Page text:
Mentions: A 2 (causal chain) x 2 (motive) x 2 (low vs. high-level behavior description) mixed-model ANOVA tested the effects of the causal chain and motive manipulations on judgments of intentionality. We replicated the effects from the previous two studies (see Fig. 3). Overall, low-level behaviors (M = 6.15 SD = 1.46) were perceived as more intentional than high-level behaviors (M = 3.40 SD = 2.46), F(1, 292) = 593.8, p < .001, partial d = 1.36. Also, there was a significant effect of the agent’s motives on intentionality, F(1, 292) = 180.3, p < .001, d = 1.56. When the agent had a motive (i.e., he wanted to kill the uncle) that matched the lethal outcome, he was judged as acting intentionally (M = 5.63 SD = 1.14); but when he had a motive (i.e., wanting to help the uncle get better) that did not match the lethal outcome he was judged as acting unintentionally (M = 3.85 SD = 1.14).

Bottom Line: We propose that people parse intentionality into two categories: judgments about concrete, low-level behaviors and judgments about relatively more abstract, high-level behaviors.Evidence from five studies supports this distinction.In contrast, judgments about the intentionality of high-level behaviors varied depending on social context and mental states, supporting the systematic view of intentionality.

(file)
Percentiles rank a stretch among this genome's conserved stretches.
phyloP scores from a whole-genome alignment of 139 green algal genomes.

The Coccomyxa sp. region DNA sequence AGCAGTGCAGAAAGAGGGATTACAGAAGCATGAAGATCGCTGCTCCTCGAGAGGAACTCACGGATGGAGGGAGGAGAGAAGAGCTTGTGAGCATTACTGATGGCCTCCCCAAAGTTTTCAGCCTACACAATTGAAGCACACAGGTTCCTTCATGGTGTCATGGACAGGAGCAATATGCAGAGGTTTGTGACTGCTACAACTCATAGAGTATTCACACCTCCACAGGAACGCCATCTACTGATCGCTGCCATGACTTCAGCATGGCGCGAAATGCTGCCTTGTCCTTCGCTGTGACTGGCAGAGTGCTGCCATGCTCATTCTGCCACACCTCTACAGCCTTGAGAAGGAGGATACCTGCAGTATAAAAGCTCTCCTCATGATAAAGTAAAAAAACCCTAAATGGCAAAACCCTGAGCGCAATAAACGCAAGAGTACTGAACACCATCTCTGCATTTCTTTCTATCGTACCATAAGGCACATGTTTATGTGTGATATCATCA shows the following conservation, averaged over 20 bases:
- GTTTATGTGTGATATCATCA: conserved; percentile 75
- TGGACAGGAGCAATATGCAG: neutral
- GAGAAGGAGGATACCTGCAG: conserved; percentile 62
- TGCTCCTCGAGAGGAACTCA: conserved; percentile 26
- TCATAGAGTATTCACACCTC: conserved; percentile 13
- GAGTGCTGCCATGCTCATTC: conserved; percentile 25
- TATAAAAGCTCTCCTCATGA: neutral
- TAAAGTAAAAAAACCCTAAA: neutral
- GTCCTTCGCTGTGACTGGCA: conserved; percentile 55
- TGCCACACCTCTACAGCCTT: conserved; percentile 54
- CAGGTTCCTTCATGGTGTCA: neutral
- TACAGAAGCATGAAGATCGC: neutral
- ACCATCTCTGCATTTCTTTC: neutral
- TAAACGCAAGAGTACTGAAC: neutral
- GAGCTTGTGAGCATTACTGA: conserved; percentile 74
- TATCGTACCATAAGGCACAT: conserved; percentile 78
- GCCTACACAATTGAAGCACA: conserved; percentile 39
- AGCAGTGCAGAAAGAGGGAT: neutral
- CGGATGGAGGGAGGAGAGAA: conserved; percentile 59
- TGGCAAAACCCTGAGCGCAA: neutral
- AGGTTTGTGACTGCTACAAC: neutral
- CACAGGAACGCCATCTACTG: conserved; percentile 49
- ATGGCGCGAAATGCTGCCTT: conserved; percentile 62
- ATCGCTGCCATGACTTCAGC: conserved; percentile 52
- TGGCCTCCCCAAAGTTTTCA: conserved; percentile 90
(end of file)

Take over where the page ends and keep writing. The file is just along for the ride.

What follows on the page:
View Article: PubMed Central - PubMed

Affiliation: Department of Psychology, Florida State University, Tallahassee, Florida, United States of America.

ABSTRACT
Perceptions of intentionality critically guide everyday social interactions, though the literature provides diverging portraits of how such judgments are made. One view suggests that people have an "intentionality bias," predisposing them toward labeling behaviors as intentional. A second view focuses on a more complex pattern of reasoning whereby judgments of intentionality are shaped by information about social context and mental states. Drawing on the theory of action-identification, we attempt to integrate these two perspectives. We propose that people parse intentionality into two categories: judgments about concrete, low-level behaviors and judgments about relatively more abstract, high-level behaviors. Evidence from five studies supports this distinction. Low-level behaviors were perceived as intentional regardless of mental state information, supporting the "intentionality bias" view. In contrast, judgments about the intentionality of high-level behaviors varied depending on social context and mental states, supporting the systematic view of intentionality.

No MeSH data available.